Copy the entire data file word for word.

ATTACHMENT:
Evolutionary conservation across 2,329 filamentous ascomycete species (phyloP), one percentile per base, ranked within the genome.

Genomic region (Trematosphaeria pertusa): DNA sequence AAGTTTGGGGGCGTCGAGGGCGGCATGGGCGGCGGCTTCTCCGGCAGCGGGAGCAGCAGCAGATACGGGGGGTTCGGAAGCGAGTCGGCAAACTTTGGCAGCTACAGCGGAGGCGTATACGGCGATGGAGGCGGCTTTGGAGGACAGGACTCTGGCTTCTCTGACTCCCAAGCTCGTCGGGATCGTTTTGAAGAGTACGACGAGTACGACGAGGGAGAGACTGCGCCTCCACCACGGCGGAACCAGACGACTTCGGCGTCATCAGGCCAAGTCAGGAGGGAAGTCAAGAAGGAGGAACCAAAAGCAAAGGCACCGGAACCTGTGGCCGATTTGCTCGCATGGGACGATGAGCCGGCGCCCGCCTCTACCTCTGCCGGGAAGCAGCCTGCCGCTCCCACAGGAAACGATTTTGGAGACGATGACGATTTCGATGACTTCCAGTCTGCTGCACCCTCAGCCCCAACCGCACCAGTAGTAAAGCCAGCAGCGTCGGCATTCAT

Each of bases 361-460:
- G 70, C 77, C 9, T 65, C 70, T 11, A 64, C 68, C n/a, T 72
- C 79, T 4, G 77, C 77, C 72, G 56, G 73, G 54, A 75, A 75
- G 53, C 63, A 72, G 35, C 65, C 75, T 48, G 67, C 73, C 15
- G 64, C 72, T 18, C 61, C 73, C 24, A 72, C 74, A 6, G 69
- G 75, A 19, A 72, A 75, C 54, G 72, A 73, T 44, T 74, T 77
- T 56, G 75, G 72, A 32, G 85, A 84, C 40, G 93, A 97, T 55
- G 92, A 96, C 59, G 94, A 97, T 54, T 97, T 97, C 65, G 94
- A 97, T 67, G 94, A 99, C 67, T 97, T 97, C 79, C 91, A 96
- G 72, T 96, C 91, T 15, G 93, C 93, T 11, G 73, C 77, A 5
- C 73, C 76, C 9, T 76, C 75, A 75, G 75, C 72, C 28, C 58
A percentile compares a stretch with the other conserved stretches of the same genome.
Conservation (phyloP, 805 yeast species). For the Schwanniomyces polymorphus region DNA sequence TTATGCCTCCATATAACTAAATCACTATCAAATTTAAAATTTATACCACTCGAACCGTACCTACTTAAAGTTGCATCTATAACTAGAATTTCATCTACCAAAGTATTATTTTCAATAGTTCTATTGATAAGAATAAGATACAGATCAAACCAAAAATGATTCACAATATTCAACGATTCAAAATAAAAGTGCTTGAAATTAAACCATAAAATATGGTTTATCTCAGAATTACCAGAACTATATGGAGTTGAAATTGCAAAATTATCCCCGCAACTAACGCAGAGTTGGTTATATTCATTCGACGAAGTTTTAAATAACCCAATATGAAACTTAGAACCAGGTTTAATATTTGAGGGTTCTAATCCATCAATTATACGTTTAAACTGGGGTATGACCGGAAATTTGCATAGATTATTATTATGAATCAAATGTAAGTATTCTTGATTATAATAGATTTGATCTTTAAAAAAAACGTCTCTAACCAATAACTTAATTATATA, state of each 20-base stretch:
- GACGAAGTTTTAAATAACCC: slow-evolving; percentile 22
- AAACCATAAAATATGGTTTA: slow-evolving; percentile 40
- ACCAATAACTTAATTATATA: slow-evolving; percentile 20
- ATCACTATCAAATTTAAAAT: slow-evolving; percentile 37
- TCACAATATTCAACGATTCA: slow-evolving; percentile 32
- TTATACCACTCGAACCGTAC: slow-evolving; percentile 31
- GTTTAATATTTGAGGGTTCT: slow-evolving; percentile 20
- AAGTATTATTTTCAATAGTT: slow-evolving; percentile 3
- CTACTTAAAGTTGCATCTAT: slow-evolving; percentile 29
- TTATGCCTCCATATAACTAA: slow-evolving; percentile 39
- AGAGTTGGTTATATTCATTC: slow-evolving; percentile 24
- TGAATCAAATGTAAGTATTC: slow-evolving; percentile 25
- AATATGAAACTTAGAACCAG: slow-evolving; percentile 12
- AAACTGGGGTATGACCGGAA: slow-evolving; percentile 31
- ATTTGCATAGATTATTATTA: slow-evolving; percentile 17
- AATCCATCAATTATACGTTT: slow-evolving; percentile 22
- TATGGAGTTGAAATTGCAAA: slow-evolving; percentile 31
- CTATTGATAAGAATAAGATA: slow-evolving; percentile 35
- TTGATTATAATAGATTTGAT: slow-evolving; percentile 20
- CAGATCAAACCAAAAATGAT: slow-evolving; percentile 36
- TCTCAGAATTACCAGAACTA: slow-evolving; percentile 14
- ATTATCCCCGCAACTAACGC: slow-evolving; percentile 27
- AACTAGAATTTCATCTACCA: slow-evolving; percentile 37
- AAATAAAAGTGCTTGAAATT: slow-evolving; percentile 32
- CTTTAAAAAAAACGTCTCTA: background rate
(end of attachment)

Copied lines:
Evolutionary conservation across 2,329 filamentous ascomycete species (phyloP), one percentile per base, ranked within the genome.

Genomic region (Trematosphaeria pertusa): DNA sequence AAGTTTGGGGGCGTCGAGGGCGGCATGGGCGGCGGCTTCTCCGGCAGCGGGAGCAGCAGCAGATACGGGGGGTTCGGAAGCGAGTCGGCAAACTTTGGCAGCTACAGCGGAGGCGTATACGGCGATGGAGGCGGCTTTGGAGGACAGGACTCTGGCTTCTCTGACTCCCAAGCTCGTCGGGATCGTTTTGAAGAGTACGACGAGTACGACGAGGGAGAGACTGCGCCTCCACCACGGCGGAACCAGACGACTTCGGCGTCATCAGGCCAAGTCAGGAGGGAAGTCAAGAAGGAGGAACCAAAAGCAAAGGCACCGGAACCTGTGGCCGATTTGCTCGCATGGGACGATGAGCCGGCGCCCGCCTCTACCTCTGCCGGGAAGCAGCCTGCCGCTCCCACAGGAAACGATTTTGGAGACGATGACGATTTCGATGACTTCCAGTCTGCTGCACCCTCAGCCCCAACCGCACCAGTAGTAAAGCCAGCAGCGTCGGCATTCAT

Each of bases 361-460:
- G 70, C 77, C 9, T 65, C 70, T 11, A 64, C 68, C n/a, T 72
- C 79, T 4, G 77, C 77, C 72, G 56, G 73, G 54, A 75, A 75
- G 53, C 63, A 72, G 35, C 65, C 75, T 48, G 67, C 73, C 15
- G 64, C 72, T 18, C 61, C 73, C 24, A 72, C 74, A 6, G 69
- G 75, A 19, A 72, A 75, C 54, G 72, A 73, T 44, T 74, T 77
- T 56, G 75, G 72, A 32, G 85, A 84, C 40, G 93, A 97, T 55
- G 92, A 96, C 59, G 94, A 97, T 54, T 97, T 97, C 65, G 94
- A 97, T 67, G 94, A 99, C 67, T 97, T 97, C 79, C 91, A 96
- G 72, T 96, C 91, T 15, G 93, C 93, T 11, G 73, C 77, A 5
- C 73, C 76, C 9, T 76, C 75, A 75, G 75, C 72, C 28, C 58
A percentile compares a stretch with the other conserved stretches of the same genome.
Conservation (phyloP, 805 yeast species). For the Schwanniomyces polymorphus region DNA sequence TTATGCCTCCATATAACTAAATCACTATCAAATTTAAAATTTATACCACTCGAACCGTACCTACTTAAAGTTGCATCTATAACTAGAATTTCATCTACCAAAGTATTATTTTCAATAGTTCTATTGATAAGAATAAGATACAGATCAAACCAAAAATGATTCACAATATTCAACGATTCAAAATAAAAGTGCTTGAAATTAAACCATAAAATATGGTTTATCTCAGAATTACCAGAACTATATGGAGTTGAAATTGCAAAATTATCCCCGCAACTAACGCAGAGTTGGTTATATTCATTCGACGAAGTTTTAAATAACCCAATATGAAACTTAGAACCAGGTTTAATATTTGAGGGTTCTAATCCATCAATTATACGTTTAAACTGGGGTATGACCGGAAATTTGCATAGATTATTATTATGAATCAAATGTAAGTATTCTTGATTATAATAGATTTGATCTTTAAAAAAAACGTCTCTAACCAATAACTTAATTATATA, state of each 20-base stretch:
- GACGAAGTTTTAAATAACCC: slow-evolving; percentile 22
- AAACCATAAAATATGGTTTA: slow-evolving; percentile 40
- ACCAATAACTTAATTATATA: slow-evolving; percentile 20
- ATCACTATCAAATTTAAAAT: slow-evolving; percentile 37
- TCACAATATTCAACGATTCA: slow-evolving; percentile 32
- TTATACCACTCGAACCGTAC: slow-evolving; percentile 31
- GTTTAATATTTGAGGGTTCT: slow-evolving; percentile 20
- AAGTATTATTTTCAATAGTT: slow-evolving; percentile 3
- CTACTTAAAGTTGCATCTAT: slow-evolving; percentile 29
- TTATGCCTCCATATAACTAA: slow-evolving; percentile 39
- AGAGTTGGTTATATTCATTC: slow-evolving; percentile 24
- TGAATCAAATGTAAGTATTC: slow-evolving; percentile 25
- AATATGAAACTTAGAACCAG: slow-evolving; percentile 12
- AAACTGGGGTATGACCGGAA: slow-evolving; percentile 31
- ATTTGCATAGATTATTATTA: slow-evolving; percentile 17
- AATCCATCAATTATACGTTT: slow-evolving; percentile 22
- TATGGAGTTGAAATTGCAAA: slow-evolving; percentile 31
- CTATTGATAAGAATAAGATA: slow-evolving; percentile 35
- TTGATTATAATAGATTTGAT: slow-evolving; percentile 20
- CAGATCAAACCAAAAATGAT: slow-evolving; percentile 36
- TCTCAGAATTACCAGAACTA: slow-evolving; percentile 14
- ATTATCCCCGCAACTAACGC: slow-evolving; percentile 27
- AACTAGAATTTCATCTACCA: slow-evolving; percentile 37
- AAATAAAAGTGCTTGAAATT: slow-evolving; percentile 32
- CTTTAAAAAAAACGTCTCTA: background rate